phone icon CALL US TODAY | (800) 460-6424
real estate button
cyber liability button
master policy programs button

FAILURE TO OFFER FLOOD, FAILURE TO OFFER ADEQUATE LIMITS, FAILURE TO OFFER EXCESS, FAILURE TO EXPLAIN COVERAGE…We write about this each year so insurance agencies can understand why you have an insured decline coverage.close up of snow on a green leaf

Most Americans live or work in areas that have some risk of flooding. Flooding is caused by a number of conditions including severe storms, overflowing rivers or tidal waters, heavy rain, mudslides, levee failure and snowmelt. About 90 percent of natural disasters involve flooding in one way or another. Unfortunately, many people still don't have flood insurance, according to the Insurance Information Institute (I.I.I.).

With the arrival of spring, now is the time for Agencies to be selling homeowners, renters and businesses flood insurance. To help your customers understand the importance of flood insurance, the I.I.I. offers the following facts:

  • Homeowners insurance does not cover flood damage. Only flood insurance will cover your losses in the event of a flood. Insurance for homeowners, renters and businesses is available, however, through the Federal Emergency Management Agency's (FEMA's) National Flood Insurance Program (NFIP).
  • If your community participates in the National Flood Insurance Program, you are eligible to purchase flood insurance. There is a 30-day waiting period before your coverage takes effect, so don't delay.   If the agency works with mortgage companies, be aware that if the closing is a cash closing, there probably is a 30 day waiting period also.  GET THE FACTS !
  • Floods and flash floods occur in all 50 states. The National Flood Insurance Program says that one out of four flood claims come from outside the floodplain, so you're more vulnerable than you think.
  • Flood insurance is sold via the 91 participating insurance companies that write and service the policies through a special arrangement with the Federal Insurance Administration (FIA).
  • Flood insurance costs are reasonable. The average premium for an NFIP flood insurance policy is $382 per year. The average coverage amount is $137,299. The maximum coverage amounts are $250,000 for a single-family home and $100,000 for its contents. Renters can also purchase up to $100,000 of contents coverage. Maximum coverage for a business is $500,000 for the building and $500,000 for contents. For a home in a lower-risk area with no history of flooding, a preferred-risk policy may be purchased for as low as $106 (no basement) or $131 (with basement) for $20,000 worth of building coverage and $5,000 worth of contents coverage. To find out more information about flood insurance, contact the NFIP at: http://www.fema.gov/nfip/cost.htm or their toll-free number at 800-427-4661.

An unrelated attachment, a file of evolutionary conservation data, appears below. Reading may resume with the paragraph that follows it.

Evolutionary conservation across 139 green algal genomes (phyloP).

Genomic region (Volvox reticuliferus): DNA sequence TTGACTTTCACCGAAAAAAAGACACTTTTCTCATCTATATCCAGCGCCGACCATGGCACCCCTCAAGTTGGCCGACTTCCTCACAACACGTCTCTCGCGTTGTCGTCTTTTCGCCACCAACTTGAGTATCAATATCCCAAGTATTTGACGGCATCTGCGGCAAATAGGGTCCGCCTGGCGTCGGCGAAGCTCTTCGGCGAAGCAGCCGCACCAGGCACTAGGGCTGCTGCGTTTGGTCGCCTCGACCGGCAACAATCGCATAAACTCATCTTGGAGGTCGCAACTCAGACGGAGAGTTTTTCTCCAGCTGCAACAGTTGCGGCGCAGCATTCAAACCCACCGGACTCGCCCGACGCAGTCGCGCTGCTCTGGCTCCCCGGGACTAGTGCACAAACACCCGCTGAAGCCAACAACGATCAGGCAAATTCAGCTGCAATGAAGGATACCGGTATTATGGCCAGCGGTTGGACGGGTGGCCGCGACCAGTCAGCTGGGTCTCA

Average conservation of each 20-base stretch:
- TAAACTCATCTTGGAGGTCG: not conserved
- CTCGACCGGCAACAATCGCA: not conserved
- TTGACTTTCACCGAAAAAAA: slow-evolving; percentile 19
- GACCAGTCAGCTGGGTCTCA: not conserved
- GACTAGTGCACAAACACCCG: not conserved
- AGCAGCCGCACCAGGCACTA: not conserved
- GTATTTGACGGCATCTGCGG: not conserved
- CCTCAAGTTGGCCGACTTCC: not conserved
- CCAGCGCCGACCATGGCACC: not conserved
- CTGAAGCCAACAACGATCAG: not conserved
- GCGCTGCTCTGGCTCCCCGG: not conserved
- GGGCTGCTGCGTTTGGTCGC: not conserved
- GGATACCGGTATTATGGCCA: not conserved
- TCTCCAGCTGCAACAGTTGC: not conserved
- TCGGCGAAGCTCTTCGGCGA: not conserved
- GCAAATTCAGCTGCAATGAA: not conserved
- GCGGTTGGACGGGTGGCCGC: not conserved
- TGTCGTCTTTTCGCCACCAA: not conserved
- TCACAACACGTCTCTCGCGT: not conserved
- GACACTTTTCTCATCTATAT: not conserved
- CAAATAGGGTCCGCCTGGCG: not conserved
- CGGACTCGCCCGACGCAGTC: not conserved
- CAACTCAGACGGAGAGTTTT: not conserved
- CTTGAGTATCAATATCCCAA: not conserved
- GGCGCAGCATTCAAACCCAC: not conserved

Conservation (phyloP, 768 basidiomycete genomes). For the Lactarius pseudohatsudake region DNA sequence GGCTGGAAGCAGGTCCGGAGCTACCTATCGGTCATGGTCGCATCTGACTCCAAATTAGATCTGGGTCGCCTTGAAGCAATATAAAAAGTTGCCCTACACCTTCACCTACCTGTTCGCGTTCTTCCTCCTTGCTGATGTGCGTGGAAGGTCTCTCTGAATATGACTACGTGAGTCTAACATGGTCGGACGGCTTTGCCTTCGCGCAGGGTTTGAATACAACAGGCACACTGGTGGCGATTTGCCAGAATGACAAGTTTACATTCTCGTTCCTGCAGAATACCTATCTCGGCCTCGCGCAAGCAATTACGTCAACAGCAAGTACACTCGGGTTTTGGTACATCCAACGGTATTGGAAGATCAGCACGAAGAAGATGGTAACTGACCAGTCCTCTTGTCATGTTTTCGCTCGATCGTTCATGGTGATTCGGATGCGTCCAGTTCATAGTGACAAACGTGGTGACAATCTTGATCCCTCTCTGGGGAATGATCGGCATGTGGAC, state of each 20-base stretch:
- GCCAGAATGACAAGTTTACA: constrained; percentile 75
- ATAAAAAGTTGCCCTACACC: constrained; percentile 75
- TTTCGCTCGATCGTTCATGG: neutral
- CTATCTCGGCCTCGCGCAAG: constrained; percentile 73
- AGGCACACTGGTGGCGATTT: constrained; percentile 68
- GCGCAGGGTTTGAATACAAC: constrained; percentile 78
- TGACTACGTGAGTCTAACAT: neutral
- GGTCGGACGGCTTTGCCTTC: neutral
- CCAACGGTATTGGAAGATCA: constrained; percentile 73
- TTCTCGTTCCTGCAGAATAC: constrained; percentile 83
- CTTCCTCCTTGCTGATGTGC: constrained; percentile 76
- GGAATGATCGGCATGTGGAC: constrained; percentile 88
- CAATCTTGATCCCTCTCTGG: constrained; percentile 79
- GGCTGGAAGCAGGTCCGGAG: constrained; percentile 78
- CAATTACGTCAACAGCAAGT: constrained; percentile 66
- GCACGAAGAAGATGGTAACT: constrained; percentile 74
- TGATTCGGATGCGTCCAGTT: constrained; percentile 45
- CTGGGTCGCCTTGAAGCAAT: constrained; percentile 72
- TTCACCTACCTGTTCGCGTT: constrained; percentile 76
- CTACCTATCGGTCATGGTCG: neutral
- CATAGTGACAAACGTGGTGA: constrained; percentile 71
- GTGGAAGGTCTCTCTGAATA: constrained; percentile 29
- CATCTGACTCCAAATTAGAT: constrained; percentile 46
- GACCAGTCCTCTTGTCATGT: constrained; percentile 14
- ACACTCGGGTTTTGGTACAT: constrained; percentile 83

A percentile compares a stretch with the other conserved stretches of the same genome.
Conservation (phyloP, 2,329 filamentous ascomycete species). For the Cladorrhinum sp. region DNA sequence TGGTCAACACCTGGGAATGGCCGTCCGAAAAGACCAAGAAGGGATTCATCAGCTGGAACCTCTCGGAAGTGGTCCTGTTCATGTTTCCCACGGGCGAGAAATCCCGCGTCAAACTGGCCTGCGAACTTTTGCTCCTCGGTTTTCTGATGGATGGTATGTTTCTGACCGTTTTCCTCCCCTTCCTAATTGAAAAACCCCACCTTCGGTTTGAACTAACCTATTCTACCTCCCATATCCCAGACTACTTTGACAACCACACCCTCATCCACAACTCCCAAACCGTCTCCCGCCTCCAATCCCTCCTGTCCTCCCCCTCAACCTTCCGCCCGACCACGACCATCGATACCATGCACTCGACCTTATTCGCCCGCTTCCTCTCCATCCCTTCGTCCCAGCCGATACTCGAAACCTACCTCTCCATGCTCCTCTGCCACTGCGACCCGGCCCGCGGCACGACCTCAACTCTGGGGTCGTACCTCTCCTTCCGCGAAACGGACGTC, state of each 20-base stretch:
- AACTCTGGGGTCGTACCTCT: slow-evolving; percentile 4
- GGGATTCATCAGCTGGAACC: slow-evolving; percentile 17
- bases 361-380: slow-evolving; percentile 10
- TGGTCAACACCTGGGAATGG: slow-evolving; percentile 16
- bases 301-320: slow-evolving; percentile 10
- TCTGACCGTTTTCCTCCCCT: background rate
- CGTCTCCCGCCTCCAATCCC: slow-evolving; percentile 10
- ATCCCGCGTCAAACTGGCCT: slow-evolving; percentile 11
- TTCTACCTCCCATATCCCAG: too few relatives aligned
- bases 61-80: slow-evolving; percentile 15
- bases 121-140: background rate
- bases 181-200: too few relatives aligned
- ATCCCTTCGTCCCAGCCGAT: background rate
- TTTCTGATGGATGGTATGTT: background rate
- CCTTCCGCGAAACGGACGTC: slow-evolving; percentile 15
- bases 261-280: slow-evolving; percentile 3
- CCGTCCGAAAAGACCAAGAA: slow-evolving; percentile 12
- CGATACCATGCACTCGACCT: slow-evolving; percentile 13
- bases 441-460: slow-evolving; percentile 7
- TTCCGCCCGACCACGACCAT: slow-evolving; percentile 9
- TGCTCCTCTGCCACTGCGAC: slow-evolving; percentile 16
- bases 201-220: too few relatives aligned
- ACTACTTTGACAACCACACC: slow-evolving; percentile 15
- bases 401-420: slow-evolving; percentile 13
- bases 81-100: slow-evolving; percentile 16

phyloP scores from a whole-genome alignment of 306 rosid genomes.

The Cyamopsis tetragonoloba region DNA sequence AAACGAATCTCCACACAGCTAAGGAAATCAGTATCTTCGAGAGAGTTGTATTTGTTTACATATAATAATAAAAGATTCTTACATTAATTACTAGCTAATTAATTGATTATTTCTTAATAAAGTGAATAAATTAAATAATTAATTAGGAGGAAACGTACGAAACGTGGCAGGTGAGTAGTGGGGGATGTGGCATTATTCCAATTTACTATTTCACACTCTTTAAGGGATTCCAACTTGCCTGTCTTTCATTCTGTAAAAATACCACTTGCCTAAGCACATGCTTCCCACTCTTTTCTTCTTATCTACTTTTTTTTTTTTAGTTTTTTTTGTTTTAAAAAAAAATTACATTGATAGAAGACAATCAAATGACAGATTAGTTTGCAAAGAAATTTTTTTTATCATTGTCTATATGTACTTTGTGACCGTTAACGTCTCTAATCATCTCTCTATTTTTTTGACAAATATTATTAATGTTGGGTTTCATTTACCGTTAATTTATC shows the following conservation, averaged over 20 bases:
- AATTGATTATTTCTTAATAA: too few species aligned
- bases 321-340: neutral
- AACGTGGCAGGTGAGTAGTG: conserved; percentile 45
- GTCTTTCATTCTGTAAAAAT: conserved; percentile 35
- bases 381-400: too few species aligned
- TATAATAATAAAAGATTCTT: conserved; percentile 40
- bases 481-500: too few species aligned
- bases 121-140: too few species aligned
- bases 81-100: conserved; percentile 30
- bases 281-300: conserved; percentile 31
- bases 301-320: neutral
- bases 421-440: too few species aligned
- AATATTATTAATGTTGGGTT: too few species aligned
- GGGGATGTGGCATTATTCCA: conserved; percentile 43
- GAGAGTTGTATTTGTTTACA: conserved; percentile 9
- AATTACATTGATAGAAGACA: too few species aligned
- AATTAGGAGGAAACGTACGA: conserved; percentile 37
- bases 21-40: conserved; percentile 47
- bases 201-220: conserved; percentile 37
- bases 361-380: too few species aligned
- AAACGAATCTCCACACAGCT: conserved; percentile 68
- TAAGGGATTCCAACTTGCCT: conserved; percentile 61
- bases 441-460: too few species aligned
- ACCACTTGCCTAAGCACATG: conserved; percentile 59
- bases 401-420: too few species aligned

• Disaster aid is only available in federally declared disaster areas. Only a small minority of all flooding incidents are disasters. Flood insurance claims are paid even if the President does not designate a flood as a federal disaster.
  • Federal disaster assistance usually comes in the form of a loan. If your area is included in a major disaster declaration, low-interest loans are available from the federal government. But these loans are just that - loans - and must be paid back, with interest. A flood insurance policy offers better protection from flood losses.

As a Utica representative, Utica just released the following one page Risk Management Alert entitled: “ Recent Hurricanes Producing More Flood Claims than Wind Clams

Posted 9:19 AM

Share |


No Comments


Post a Comment
Name
Required
E-Mail
Required (Not Displayed)
Comment
Required


All comments are moderated and stripped of HTML.
Submission Validation
Required
CAPTCHA
Change the CAPTCHA codeSpeak the CAPTCHA code
 
Enter the Validation Code from above.
NOTICE: This blog and website are made available by the publisher for educational and informational purposes only. It is not be used as a substitute for competent insurance, legal, or tax advice from a licensed professional in your state. By using this blog site you understand that there is no broker client relationship between you and the blog and website publisher.
Blog Archive
  • 2019
  • 2018
  • 2017
  • 2016
  • 2015
  • 2014


View Mobile Version
LinkedIn
Google+
  • Carrier
  • Carrier
  • Carrier
  • Carrier
  • Carrier
  • Carrier
  • Carrier
  • Carrier
  • Carrier
  • Carrier
© Copyright. All rights reserved.
Powered by Insurance Website Builder